• [0000]
    TABLE 3
    ZA ZSwitch-On ZM ZMShort ρreflective ρabsorptive Δρ dB50
    10 0.1 10.0 0.09901 0.980392 0.0000050 0.980387 −0.1372
    17 0.1 17.0 0.09942 0.988372 0.0000085 0.988364 −0.0668
    25 0.1 25.0 0.09960 0.992063 0.0000125 0.992051 −0.0344
    50 0.1 50.0 0.09980 0.996016 0.0000250 0.995991 0.00000
    75 0.1 75.0 0.09987 0.997340 0.0000375 0.997303 0.0114
    150 0.1 150.0 0.09933 0.998668 0.0000750 0.998593 0.0227
    377 0.1 376.9 0.09997 0.999470 0.0001885 0.999281 0.0286

    Much like the illustrations of Tables 1 and 2, Table 3 shows that as the antenna impedance under consideration increases, the Δρ improves, with the best Δρ occurring when antenna impedance ZA is 377 Ohms; however, the span of the differences in reflection coefficient as between previous tables and Table 3 is much smaller. Similarly, considered in reference to performance of the 50 Ohm antenna case, there thus exists a 0.1658 dB difference in performance between a 10 Ohm antenna and a 377 Ohm antenna when a switch with a conductive impedance of 0.1 Ohms is used.
  • [0029]
    Again, a comparison of the tables leads to the conclusion that better performance in backscatter communication (e.g. distance of communication, error rate) can be achieved as the difference between the antenna impedance and the conductive impedance of the switch is increased; however, the analysis also leads to another surprising result—with a properly selected conductive impedance of the switch 26, the antenna impedance is immaterial to tag performance, as long as the antenna tuned during the absorptive state (i.e., when the switch 26 is open).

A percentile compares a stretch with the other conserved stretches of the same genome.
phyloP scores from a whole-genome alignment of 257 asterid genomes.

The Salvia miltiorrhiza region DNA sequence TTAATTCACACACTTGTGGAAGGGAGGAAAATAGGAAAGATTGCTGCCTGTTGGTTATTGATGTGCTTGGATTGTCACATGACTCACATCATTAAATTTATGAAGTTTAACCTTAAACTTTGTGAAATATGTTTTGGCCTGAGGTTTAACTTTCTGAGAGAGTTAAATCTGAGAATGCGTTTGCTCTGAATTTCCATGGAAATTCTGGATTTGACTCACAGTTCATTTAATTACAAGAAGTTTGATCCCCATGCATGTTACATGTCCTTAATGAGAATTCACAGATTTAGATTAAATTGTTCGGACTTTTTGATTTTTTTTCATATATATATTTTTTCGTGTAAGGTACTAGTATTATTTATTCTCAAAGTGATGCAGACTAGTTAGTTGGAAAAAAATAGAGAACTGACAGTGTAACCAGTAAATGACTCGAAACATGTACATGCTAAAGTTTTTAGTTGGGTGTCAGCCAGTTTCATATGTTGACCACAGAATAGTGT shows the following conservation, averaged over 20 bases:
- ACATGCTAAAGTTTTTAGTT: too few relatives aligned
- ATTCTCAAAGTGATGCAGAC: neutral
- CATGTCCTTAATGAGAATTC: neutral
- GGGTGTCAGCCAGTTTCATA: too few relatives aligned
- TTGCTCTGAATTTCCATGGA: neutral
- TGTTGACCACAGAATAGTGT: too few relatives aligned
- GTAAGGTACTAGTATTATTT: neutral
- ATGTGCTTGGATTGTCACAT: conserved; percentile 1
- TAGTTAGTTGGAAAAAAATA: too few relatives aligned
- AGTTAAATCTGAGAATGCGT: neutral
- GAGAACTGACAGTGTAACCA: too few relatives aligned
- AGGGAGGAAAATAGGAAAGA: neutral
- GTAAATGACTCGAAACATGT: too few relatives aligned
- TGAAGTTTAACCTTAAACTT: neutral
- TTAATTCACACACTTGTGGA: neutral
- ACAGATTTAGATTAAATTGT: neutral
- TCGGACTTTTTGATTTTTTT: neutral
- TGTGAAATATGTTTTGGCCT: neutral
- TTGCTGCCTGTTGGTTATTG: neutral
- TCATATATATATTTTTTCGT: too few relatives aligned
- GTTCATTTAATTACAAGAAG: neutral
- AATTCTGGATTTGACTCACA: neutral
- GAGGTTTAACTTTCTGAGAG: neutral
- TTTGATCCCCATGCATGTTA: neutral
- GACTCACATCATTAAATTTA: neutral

• [0030]
    Consider again the range of possibilities illustrated by Table 3, with the conductive impedance of the switch 26 being 0.1 Ohm. Whether the tag antenna 17 (and impedance matching circuit 22) has impedance of 10 Ohms, 377 Ohms or anywhere in between, with a conductive impedance of 0.1 Ohms of switch 26 the tag performance is does not exceed 0.1 dB difference in performance relative to the 50 Ohm case. This surprising result frees the tag designer, particularly the designer of the tag antenna 17, to design an antenna without constraint regarding the final impedance of the antenna. Stated otherwise, the tag antenna can be designed to meet any physical requirement (e.g. dimensional constraints or particular radiation pattern) without regard to the impedance of the final design. Once the antenna design is complete, the matching circuit is designed to substantially match the impedance of the antenna during the absorptive state (i.e., switch 26 open), and the conductive impedance of the switch 26 is selected to ensure proper performance of the tag.